This is simply a plea to recognize what cattle carts look like, and to understand that being herded onto them “for your own safety” may be far more detrimental than it seems. 

Please read this, if you’re not familiar with the reference. 

 

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9 thoughts on “On Groceries, Freedom, and Abuse Of Power”

  1. I am deeply encouraged to know that others are recognizing and speaking out about the intensely grievous restrictions being placed on US Citizens. That it is even happening in this way at all, disturbs me to my very core and makes me seriously question the future of the USA.

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  2. We feel the same down here in Indiana. It seems that the government’s fist is loosening a bit down here. I believe that restaurants may open now and some other businesses. They don’t enforce the distance rules as adamantly as you have described. For the most part I am able to stay at home (as I did before all this) since my husband and I are retired. One of our daughters who lives near does much of our shopping. I had to go out to the doctor’s (lab work) yesterday and they made certain that I was sanitized and masked before I entered the lab area, only to hear one of the attendants coughing away behind a screen. (I had just had to promise that I had not been coughing etc.) I know that it has been a trial and I understand everyone’s concern, even if I do doubt much of the “news” that I hear about it. As trials go, this is (so far) fairly minor, although my heart goes out to those who have been thrown out of work and the businesses who have been forced to shut down and see their own income be cut off. We haven’t been loaded into boxcars yet, though my husband reminds me that FEMA has camps ready to fill. I just trust in God and pray for His will, and that I will be obedient to it.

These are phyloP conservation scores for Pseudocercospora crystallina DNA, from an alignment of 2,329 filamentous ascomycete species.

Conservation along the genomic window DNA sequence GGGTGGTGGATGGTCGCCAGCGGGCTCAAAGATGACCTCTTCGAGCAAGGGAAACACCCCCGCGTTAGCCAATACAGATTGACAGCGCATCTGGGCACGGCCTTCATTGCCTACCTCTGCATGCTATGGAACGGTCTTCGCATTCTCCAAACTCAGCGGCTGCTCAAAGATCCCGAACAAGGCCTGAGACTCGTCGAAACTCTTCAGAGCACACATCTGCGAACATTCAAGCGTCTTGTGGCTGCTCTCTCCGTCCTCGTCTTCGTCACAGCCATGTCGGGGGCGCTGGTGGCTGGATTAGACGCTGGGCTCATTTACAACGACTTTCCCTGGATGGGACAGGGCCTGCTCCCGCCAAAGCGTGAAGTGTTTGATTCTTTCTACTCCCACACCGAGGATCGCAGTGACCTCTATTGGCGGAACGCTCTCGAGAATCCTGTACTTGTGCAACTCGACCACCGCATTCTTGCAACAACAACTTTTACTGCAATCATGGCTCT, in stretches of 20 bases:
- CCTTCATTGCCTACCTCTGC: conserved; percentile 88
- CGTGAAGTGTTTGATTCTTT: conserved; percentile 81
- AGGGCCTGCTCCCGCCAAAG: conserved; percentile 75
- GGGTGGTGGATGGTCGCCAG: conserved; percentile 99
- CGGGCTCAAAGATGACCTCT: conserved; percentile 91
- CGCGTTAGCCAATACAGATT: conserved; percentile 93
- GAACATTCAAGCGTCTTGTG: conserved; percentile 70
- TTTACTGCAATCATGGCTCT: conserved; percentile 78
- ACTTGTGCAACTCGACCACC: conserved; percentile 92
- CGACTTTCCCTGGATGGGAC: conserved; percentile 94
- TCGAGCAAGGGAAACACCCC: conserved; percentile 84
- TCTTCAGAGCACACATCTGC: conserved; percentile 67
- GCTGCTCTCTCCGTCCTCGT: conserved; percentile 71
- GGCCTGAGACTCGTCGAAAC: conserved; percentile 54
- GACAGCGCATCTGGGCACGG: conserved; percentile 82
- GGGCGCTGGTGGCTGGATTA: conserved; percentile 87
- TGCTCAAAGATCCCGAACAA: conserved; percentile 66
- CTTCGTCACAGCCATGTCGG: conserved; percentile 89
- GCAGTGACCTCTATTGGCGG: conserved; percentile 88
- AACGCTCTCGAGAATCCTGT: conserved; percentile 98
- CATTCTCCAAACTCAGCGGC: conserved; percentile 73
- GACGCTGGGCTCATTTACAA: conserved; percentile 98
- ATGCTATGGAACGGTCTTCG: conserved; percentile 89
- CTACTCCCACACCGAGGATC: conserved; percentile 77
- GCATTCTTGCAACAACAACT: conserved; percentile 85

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  3. It’s only fair that I share today’s great experience at the very same place!

    Now that I knew I was supposed to stand by the freezer section until summoned, I stood on the circle (with both feet!) and waited my turn, but this time, the social distance enforcer was a man, not a woman.

    “C’mon down, Ma’am,” he waved with a smile. “You can move right on up as soon as the lady in front of you has left.”

    The store was much busier than it was the last time I was there, but he continued to treat each person in line with a smile and dignity, all while making sure the rules were being followed to a ‘T.’

    When he passed my lane again, I thanked him for doing his job so well.

    He replied, “You know, people are stressed enough these days. I see no reason to not be nice. God bless you!”

    I was so encouraged! I never did send in that letter I was composing about what happened last week, but I will give this man a commendation.

    Brad thinks he must have read this book: https://amzn.to/35YBZB4 Have you read it? It’s a great one!

    A little kindness goes a long way these days! I don’t know if this man was a Christian, but he epitomized what we should be to those around us: kind, gracious, and helpful.

    My Oma used to say that a smile costs nothing; why should we not freely give it when we have all the hope in the world?

    “By this shall all men know that ye are my disciples, if ye have love one to another.” John 13:35

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  4. Thank you!!! I am sad that this happened to you but glad that others are seeing it. I live in NY so please pray for us. Not NYC, we live in western NY, and yes its country. It scares me that people so willing just did as they were told, this has happened before in history and it didn’t end well. And yes you are right it is a dictatorship. However, there are good stories also, and for the most part my experiences have been good….Smile on πŸ™‚

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  5. It takes strength from above to not put that dictating woman in her place when she failed to practice what she was just previously asking of others!!
    It’s much easier to comply when the admonition is given with pleasantness…but then we weren’t promised a pleasant and easy life.
    Now your second story in the comments just warms my heart!